• Learning a channel vs. learning a communication style
  • Clear need for business communication skills training

Onward, to Total Immersion!

My next challenge has arrived, and oh what a challenge it will be.

It’s certainly no secret that I have a passion for the digital space, and all it entails. I see digital (web, internet, online, or whatever you want to call it) as a marketing battleground of equal or greater importance to any other that exists. We humans spend a huge amount of time with our faces glued to screens of various sizes; consuming, sharing, interacting, engaging, ranting, raving, recommending, and questioning. For a business to deny this fact simply ensures its demise, be it fast or slow.

Beyond that, however, advancements in digital over the last several years have enabled us to forge relationships between businesses and customers that were at the very least highly improbable, if not impossible. What used to take place within the confines of a businesses walls, or in the isolation of a one-to-one phone call, now takes place online, across multiple social channels, in full view of the world. Now, you can interact with a business online as if they were an old friend, and businesses in turn can in turn take advantage of word-of-mouth on an unprecedented scale. Local businesses can have global impact, and global brands have the ability to relate to customers on a local level. Lines have blurred, and in my opinion, it’s better for everyone.

Over the last several years, my career in marketing for an industrial B2B equipment manufacturer has evolved dramatically. Way back in the distant year of 2003, we used to play almost entirely in traditional media. Print ads in trade mags, directories and guidebooks, trade shows, etc. The web was typically just a supporting piece. An online catalog, in essence. Over time though, we saw a huge shift over to digital as the main resource for anyone researching potential suppliers like us. Being findable online was no longer an option, even for well-established B2B brands. You had to be present, and your presence had to be awesome enough to hit page 1 of Google’s results.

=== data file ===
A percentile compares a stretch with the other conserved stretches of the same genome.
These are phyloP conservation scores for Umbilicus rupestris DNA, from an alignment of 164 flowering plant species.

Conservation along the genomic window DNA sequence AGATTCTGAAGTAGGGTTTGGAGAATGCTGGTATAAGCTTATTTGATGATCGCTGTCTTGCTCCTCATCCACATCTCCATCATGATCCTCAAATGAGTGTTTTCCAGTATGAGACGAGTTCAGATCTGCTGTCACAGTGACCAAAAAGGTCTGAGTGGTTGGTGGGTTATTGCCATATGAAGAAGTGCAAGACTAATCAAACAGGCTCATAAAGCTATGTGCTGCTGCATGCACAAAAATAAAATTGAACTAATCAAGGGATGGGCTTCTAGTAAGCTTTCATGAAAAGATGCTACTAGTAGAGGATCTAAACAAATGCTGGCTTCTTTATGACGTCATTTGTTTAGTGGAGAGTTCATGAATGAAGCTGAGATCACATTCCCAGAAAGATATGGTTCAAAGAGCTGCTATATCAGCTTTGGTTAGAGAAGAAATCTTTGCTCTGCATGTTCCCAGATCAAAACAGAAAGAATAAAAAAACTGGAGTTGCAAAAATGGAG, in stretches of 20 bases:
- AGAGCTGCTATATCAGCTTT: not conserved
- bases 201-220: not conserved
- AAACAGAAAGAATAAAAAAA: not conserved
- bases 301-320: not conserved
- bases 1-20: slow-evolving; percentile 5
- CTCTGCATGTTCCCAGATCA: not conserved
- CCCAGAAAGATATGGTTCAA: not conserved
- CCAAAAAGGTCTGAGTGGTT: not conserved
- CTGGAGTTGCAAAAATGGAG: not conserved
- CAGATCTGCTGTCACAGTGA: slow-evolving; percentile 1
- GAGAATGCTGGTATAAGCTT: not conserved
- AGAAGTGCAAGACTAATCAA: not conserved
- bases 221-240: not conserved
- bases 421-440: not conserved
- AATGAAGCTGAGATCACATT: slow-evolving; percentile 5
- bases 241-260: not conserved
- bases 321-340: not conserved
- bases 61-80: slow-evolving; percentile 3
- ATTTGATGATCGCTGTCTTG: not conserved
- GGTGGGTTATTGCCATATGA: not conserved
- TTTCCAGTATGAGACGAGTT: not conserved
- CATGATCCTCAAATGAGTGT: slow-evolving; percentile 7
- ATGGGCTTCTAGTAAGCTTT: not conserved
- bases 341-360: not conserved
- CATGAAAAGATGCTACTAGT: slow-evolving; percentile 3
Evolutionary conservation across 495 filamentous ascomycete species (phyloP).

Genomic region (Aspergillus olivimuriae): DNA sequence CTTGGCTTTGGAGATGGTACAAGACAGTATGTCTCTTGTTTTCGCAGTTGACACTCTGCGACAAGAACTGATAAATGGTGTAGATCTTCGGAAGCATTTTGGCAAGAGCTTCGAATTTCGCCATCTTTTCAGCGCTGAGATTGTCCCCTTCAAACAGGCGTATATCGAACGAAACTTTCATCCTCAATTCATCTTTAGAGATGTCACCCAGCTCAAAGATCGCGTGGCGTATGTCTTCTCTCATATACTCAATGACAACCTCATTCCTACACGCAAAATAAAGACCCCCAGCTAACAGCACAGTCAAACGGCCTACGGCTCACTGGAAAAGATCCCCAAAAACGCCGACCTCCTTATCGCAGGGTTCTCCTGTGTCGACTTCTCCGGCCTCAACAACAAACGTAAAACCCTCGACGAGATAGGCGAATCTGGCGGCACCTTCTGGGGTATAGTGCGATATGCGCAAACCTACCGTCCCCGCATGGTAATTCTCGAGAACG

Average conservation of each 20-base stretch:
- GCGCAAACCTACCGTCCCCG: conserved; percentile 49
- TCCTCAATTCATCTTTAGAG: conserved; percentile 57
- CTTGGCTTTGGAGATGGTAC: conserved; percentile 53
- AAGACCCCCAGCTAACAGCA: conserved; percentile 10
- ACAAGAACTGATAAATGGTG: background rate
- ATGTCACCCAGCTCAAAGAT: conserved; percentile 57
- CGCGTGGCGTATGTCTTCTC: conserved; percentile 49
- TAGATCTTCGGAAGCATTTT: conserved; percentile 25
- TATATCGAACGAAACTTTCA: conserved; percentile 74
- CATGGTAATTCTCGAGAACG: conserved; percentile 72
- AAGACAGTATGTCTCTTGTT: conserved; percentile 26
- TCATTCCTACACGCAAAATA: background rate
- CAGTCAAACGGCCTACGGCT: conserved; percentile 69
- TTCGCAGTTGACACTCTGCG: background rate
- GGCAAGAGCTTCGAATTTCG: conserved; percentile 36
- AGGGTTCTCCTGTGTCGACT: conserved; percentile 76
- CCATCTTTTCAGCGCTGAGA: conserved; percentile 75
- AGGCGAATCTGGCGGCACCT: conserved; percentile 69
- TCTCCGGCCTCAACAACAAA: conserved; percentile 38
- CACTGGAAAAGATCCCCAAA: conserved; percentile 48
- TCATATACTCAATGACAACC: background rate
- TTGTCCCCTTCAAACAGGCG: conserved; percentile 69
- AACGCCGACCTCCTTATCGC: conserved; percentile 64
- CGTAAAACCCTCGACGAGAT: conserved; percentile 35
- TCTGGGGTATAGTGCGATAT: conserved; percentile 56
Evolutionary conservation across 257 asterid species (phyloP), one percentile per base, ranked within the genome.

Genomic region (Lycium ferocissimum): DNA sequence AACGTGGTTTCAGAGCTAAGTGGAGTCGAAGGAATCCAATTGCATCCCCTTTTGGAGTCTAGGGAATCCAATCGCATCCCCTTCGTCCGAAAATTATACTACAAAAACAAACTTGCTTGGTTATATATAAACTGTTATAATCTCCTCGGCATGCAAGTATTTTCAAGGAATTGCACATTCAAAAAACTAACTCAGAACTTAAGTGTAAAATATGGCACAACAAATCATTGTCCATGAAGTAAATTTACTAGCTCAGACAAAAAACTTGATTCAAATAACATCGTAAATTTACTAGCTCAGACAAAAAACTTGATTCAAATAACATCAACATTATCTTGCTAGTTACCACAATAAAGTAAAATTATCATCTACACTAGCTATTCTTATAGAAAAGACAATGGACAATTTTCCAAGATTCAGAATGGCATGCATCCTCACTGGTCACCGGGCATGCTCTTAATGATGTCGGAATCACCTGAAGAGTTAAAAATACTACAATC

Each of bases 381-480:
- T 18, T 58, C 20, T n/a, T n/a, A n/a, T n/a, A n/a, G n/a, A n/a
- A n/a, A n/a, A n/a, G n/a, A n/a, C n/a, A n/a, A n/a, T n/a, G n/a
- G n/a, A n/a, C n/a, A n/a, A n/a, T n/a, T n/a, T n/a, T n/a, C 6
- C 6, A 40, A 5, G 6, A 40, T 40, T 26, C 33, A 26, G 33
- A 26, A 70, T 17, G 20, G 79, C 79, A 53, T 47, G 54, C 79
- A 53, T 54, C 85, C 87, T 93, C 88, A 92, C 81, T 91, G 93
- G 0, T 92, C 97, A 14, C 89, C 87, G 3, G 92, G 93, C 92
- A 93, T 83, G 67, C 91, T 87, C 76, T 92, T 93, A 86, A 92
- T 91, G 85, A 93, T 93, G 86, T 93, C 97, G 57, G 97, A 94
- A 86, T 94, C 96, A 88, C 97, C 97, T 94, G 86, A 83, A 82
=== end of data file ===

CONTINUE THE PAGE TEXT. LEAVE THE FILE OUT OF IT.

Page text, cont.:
Then social media came along, and things changed again. Your website is now just one touchpoint in the digital space. Your blog, YouTube channel, LinkedIn presence, Facebook page, Twitter feed, etc, are all now weighed and measured against everyone else’s, and your relevance is calculated by factors out of your control. Namely, Google’s algorithm and the opinions of the people your customers talk to. Your brand isn’t what YOU say it is, it’s what THEY say it is.

While initially apprehensive on how an industrial manufacturer could really capitalize on these new channels, we made the decision to go for it in 2010, and the benefits of it became apparent almost immediately. The reasons were pretty obvious, even in the early stages of businesses using social media and content marketing. Who would read an ad when you could read a blog article that actually helps you solve a problem? Who pulls out a 2000 page directory when Google sorts the most relevant businesses for you? How would your business stack up if you’re the one who willingly helped a customer BEFORE they were ready to buy? Hmm…. I wonder.

We interwove social actions and content marketing in to our existing marketing efforts. We integrated social tools in to the website, published more content of a variety of types, expanded our presence at industry events, forged stronger relationships with customers, and connected with the community.

Fast forward to 2014. Content marketing, inbound marketing, and social marketing now play a huge role for almost every business, even industrial B2B niche brands. It doesn’t matter if you sell a $10 widget or a $1 million piece of machinery, customers want to know that you’re the most relevant. Period. Content marketing accomplishes this, but only if done right. The question each business now faces is this; What is our ‘right way’ to do content marketing?

Which brings me to the entire reason for this post; I’m moving on. I’m now going to be completely immersed in the world of content, social, and inbound marketing. I’ve accepted a gig as a marketing strategist and content architect at gShift, a company that has developed an incredible software tool that not only enables businesses to compile all their web presence stats in one powerful dashboard, but also enables them to overcome many of the obstacles currently plaguing marketers in the digital space. Struggling with the ‘not provided’ situation Google has thrust on you? gShift’s software can help. Under pressure to prove impact and ROI from your content marketing? gShift’s software can help. Want to know how your web presence stacks up against your mortal enemies? gShift’s software can help.